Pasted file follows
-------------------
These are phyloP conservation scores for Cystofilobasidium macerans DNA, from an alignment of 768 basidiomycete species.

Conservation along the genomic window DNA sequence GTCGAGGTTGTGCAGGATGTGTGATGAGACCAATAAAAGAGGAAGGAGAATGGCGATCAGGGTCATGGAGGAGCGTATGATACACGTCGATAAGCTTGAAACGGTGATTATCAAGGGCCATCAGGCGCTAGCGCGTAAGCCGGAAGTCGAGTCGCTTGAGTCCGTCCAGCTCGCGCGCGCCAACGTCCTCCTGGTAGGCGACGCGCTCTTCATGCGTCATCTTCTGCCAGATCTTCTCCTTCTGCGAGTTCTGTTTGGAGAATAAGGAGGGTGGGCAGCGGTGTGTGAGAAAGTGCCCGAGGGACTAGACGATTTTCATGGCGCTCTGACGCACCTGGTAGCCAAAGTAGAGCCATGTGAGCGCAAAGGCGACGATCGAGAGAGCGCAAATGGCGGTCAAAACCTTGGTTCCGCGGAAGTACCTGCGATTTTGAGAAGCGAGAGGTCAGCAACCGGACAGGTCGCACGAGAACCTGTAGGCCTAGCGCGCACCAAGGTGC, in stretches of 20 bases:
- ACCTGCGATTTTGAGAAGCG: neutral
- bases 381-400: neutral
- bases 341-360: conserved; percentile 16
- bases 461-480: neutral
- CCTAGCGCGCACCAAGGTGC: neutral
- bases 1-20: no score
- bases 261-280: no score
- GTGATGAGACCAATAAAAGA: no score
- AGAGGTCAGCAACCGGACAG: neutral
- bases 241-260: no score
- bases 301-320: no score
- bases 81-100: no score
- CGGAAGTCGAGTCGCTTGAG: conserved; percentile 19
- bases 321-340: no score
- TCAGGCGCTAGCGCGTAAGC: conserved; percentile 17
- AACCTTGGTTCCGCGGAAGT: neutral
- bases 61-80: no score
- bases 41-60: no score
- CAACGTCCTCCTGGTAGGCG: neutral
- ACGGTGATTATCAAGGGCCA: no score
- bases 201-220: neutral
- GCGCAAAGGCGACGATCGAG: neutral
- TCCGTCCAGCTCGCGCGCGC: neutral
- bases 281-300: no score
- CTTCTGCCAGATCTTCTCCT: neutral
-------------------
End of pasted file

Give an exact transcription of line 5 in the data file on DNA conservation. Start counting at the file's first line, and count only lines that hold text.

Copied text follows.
- bases 341-360: conserved; percentile 16